This paper proposed a first order motion model for image animation. Firstly, motion is modeled as a set of keypoints and local affine transformations, which has the capability to model large object pose changes compared to the previously proposed zeroth order model. This paper approximated the motion between two frames based on first order Taylor expansions. Secondly, this paper proposed to model occlusions to indicate the generator network about which image parts should be inpainted. This is needed to handle the large motion patterns in the driving video. Pros: - Extensive experiments are performed on high resolution datasets. The proposed method shows clear improvement over the previous methods quantitatively and qualitatively. - This paper also released a new high resolution dataset Thai-Chi-HD for the community. Cons: - Lack of insight into why the first order motion model is necessary. For example, in the ablation test section, I see a gap between "Full" model and "Pyr.+O" model. It would be nice to include a test showing all the factors in between, e.g. first order model vs zeroth order model. - Missing citations for GANs and VAEs in line 24-25. I. Goodfellow, J. Pouget-Abadie, M. Mirza, B. Xu, D. Warde-Farley, S. Ozair, A. Courville, and Y. Bengio. Generative adversarial nets. In NIPS, 2014. D. P. Kingma and M. Welling. Auto-encoding variational bayes. In ICLR, 2014. - Clarity improvements: Reconstruction loss Line 194: which VGG-19 layer did you use exactly? What are the resolutions used for reconstruction loss? Instead of a pyramid of resolutions, have you tried to compute the same loss on multiple layers of the same input resolution? In such a way, it's more efficient as only one feedforward path is needed. A few minor issues: Line 243: How do you preserve the aspect ratio if you resize a video to the fixed target 256x256 resolution? Line 172: is moves -> is moved Line 196: similarly to -> similar to Line 203: Lets -> Let's Line 240: until its it -> until it is Line 302: every single metrics -> every single metric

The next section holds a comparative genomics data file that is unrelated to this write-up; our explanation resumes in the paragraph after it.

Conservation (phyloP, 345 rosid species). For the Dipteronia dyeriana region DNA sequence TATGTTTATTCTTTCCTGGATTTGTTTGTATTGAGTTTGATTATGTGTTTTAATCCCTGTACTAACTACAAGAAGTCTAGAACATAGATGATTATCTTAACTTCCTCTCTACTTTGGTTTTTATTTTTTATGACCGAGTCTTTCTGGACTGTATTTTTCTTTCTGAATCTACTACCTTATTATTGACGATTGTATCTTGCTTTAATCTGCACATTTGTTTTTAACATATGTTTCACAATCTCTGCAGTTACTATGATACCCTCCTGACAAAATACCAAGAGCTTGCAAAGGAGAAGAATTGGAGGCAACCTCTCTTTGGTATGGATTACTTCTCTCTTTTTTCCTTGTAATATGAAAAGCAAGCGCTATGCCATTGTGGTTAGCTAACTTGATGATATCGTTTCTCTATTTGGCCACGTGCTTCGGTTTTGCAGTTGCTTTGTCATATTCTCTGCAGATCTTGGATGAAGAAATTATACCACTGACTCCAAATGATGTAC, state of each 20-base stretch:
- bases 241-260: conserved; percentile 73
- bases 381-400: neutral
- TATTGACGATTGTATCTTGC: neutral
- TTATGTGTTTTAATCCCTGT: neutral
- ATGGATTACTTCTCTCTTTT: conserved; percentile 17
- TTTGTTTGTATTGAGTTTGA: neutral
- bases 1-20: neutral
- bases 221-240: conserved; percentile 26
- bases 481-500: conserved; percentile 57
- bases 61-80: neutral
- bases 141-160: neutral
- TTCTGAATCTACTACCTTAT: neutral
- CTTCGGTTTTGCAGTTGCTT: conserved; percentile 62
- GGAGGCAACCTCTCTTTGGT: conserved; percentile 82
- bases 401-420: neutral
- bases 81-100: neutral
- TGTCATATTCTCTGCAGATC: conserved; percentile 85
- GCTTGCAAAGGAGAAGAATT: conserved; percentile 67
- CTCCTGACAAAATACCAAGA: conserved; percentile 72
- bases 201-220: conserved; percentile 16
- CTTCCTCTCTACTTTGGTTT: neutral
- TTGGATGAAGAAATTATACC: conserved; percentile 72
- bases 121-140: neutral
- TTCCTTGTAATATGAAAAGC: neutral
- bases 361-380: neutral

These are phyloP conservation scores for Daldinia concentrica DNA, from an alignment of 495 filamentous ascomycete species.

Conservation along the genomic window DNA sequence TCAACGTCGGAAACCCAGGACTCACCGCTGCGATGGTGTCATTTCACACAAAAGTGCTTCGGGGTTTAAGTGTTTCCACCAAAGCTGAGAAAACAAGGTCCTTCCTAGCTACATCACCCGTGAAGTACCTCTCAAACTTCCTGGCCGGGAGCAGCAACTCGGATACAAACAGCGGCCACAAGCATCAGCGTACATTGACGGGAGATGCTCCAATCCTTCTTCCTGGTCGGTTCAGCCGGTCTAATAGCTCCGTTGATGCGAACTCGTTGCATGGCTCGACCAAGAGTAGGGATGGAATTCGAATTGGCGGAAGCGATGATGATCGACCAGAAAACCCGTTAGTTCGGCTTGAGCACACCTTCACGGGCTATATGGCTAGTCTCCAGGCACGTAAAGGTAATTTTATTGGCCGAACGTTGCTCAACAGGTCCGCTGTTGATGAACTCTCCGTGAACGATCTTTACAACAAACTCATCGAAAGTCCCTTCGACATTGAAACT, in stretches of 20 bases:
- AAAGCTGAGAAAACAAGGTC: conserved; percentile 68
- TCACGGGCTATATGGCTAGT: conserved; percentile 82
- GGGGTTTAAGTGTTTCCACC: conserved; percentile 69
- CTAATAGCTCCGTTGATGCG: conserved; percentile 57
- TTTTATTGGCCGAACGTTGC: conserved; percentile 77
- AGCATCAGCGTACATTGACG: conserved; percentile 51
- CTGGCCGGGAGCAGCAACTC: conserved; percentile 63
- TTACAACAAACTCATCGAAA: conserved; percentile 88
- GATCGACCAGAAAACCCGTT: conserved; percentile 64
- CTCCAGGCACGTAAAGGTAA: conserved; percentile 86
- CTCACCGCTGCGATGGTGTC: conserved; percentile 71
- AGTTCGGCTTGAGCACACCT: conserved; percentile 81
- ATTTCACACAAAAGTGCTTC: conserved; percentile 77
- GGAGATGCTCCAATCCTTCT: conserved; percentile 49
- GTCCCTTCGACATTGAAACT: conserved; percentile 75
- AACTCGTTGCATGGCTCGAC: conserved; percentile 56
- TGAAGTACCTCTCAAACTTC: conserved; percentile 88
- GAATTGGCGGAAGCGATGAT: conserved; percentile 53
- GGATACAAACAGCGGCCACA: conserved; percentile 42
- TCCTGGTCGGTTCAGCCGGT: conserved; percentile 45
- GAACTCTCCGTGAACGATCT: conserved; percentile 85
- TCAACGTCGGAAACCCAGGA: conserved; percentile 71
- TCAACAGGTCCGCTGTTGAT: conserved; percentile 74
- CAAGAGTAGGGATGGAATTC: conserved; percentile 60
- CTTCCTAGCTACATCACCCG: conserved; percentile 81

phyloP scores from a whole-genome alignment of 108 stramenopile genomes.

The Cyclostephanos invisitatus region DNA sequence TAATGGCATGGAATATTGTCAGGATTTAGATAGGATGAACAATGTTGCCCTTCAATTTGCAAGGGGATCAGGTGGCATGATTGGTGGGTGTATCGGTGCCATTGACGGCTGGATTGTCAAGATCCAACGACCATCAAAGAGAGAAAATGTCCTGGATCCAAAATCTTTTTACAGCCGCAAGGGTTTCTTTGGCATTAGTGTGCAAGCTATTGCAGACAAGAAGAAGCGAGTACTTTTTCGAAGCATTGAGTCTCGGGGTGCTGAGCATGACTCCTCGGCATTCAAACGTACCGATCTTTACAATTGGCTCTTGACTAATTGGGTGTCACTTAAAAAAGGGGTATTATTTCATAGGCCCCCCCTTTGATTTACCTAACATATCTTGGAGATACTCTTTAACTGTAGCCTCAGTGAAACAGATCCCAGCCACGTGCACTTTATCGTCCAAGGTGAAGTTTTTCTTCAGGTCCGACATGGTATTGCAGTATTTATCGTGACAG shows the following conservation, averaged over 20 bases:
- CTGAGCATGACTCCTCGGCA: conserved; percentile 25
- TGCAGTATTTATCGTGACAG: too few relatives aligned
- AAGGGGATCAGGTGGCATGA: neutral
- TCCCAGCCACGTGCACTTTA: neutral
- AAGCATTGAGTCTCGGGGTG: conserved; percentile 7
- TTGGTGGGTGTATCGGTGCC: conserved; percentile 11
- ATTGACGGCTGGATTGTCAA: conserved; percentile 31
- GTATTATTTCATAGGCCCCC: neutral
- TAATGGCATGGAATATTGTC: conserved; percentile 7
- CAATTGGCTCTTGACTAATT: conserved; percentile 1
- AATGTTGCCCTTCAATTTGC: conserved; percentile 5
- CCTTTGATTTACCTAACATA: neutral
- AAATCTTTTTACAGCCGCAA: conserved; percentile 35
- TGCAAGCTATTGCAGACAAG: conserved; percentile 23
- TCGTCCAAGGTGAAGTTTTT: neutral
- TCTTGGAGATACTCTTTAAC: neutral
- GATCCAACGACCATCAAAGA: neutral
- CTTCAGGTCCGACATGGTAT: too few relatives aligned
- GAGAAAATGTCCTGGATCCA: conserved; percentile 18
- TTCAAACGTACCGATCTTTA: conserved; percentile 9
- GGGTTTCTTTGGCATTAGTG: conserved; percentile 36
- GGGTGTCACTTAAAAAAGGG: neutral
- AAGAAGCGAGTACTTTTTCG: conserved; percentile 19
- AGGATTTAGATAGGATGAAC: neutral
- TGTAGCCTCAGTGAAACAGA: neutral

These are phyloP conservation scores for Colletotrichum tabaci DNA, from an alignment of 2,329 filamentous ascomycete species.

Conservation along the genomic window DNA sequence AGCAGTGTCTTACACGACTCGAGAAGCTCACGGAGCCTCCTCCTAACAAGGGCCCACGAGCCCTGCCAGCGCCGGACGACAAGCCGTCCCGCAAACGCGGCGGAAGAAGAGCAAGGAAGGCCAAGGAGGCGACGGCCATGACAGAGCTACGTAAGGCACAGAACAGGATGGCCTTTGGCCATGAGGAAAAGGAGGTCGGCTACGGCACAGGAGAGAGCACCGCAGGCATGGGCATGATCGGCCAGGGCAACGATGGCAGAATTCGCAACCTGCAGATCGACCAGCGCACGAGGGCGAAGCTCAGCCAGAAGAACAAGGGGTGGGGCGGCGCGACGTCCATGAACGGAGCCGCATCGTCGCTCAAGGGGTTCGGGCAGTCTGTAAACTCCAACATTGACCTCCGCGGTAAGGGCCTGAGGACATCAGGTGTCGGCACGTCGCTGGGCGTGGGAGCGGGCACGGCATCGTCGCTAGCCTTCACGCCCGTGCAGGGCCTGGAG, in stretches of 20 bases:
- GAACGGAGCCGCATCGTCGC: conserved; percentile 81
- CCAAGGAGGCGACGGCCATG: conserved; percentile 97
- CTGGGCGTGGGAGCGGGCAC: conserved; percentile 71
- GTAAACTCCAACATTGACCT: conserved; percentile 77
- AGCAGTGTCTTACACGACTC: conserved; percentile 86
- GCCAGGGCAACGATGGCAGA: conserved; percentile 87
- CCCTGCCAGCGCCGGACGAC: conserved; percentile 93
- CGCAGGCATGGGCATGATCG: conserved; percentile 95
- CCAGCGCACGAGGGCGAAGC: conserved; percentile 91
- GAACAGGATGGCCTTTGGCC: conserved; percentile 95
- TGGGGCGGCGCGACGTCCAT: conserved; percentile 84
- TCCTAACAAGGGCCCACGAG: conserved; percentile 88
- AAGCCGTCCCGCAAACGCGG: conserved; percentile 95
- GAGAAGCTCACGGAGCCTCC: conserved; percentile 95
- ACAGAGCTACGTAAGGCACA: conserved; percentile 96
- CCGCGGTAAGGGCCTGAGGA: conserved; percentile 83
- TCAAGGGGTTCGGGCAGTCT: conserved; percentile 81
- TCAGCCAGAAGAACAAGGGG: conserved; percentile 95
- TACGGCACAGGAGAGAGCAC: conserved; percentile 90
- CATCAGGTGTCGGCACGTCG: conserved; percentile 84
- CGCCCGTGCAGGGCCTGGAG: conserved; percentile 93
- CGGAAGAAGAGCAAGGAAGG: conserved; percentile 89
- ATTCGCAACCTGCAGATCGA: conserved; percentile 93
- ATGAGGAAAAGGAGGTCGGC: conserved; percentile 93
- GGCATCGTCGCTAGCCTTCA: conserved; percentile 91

Reviewer 3

Originality: 1) The task of image animation is not new, but the proposed motion model is novel. 2) The clear difference between this paper and previous papers lies in the first order motion model. 3) Related work is adequately cited and compared. Quality: 1) The submission is technically sound. The mathematical proof seems correct to me. 2) This is a complete piece of work. The authors conduct extensive experiments on several benchmark datasets to validate the effectiveness of the proposed first order motion model. 3) Failure case analysis is missing. 4) What is the intuition of using first order motion model? Can the authors explain how this connects to affine transformation? Can we use a second order motion model? 5) What is the virtual reference frame? Does it represent a canonical pose for a specific object category? Clarity: The method part is a bit unclear. 1) It seems to me that the zeroth order motion is the keypoint location. However, in Figure 1, T_{S<-D}(p_k) seems to be pixel displacement, which is different from the keypoint location. 2) Can the authors explain L161-L163 in more details? Significance: This paper address a difficult problem in a better way than previous papers. It demonstrably advances the state-of-the-art. I believe it provides a good baseline for the following researchers to build upon and make significant progress.